This solo exhibition by acclaimed artist Ryan Gander comprises a new body of work made during a ‘year off’ from exhibiting and includes a number of works made exclusively for the South London Gallery (SLG) space. Organised in partnership with Ikon Gallery, Birmingham, the exhibition consists of entirely new installations, interventions, films and by-products which derive meaning from their location and context. The exhibition is a diverse and playful investigation into facets of the making, presentation, history and documentation of art and design.
Gander harnesses art’s potential to communicate and creates work in various written, spoken and visual languages. His practice adopts both familiar styles, such as cartoons and maps, as well as more avant-garde aesthetics. By appropriating existing art and design work to generate new pieces, Gander creates fictional histories, traced from real historical moments and turning points in visual culture. As such the exhibition thematically investigates notions of copyright, intellectual property and the issues surrounding ideas of documentation and collaboration, originality and meaning.
A local street map, available for visitors to take away, has been altered to include streets that existed before 1914, bringing the structure of civic space into question. Another work, Substance,Â 2008, is made in response to the utopian ‘new alphabet’ typeface designed by Wim Crouwel in 1967. The new alphabet was radical in its use of only vertical and horizontal strokes making certain letters unrecognisable. Gander has created a new typeface – The New New Alphabet – which is a series of additional marks rendering Crouwel’s alphabet legible again. The two typefaces work in symbiosis so that Gander’s typeface, printed bold with the original typeface in shadow, proves to be as illegible as the original.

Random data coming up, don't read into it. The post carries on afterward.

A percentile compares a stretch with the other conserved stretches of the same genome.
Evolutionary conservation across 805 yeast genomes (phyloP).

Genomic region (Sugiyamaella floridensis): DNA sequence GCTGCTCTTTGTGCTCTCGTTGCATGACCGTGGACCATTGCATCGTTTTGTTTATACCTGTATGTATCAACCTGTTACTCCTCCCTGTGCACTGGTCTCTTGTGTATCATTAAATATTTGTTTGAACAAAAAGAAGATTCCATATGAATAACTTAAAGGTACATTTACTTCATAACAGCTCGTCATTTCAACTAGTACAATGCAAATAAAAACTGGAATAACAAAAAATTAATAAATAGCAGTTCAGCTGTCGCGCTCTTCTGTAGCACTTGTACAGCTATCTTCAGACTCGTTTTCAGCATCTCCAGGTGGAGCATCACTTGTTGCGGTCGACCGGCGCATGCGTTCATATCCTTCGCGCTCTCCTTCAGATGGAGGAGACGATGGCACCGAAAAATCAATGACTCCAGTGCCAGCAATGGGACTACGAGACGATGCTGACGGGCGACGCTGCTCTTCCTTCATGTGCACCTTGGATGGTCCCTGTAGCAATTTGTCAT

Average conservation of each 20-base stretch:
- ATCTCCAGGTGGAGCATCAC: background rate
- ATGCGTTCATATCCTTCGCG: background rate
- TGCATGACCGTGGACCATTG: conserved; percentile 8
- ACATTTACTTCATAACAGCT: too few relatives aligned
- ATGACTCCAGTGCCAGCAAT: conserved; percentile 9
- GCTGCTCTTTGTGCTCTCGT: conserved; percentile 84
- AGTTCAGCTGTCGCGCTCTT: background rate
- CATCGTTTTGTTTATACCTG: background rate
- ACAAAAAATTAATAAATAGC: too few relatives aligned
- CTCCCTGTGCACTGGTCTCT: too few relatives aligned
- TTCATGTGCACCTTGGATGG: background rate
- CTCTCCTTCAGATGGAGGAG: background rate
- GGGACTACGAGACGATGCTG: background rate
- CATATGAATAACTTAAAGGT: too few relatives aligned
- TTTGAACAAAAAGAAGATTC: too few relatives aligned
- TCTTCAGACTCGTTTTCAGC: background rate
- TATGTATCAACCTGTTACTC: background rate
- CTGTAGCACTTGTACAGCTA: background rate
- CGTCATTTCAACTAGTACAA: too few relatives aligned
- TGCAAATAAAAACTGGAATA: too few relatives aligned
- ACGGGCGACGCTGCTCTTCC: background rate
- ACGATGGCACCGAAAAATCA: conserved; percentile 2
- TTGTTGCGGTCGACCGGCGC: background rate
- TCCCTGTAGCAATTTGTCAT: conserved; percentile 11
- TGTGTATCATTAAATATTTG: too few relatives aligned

‘A Sheet of Paper on Which I Was About to Draw, as it Slipped From My Table and Fell to the Floor’ (2008) is an installation of one hundred 15cm crystal balls, each laser-etched inside with a suspended image of a sheet of paper. Elsewhere in the gallery a related sequence of photographic studies show paper falling in the studio environment akin to Muybridge’s investigations into movement. Ripe with potential, the work alludes to the ‘what if’ of the creative process, the fugitive nature of thought and inspiration.
Humour underpins much of Gander’s work, rescuing it from mere ‘institutional critique’, engaging us with its dead-pan, self-deprecating knowingness. It is as rigorous as it is strangely, accessible. A catalogue, the first to articulate a critical in-depth examination of his practice, accompanies the exhibition.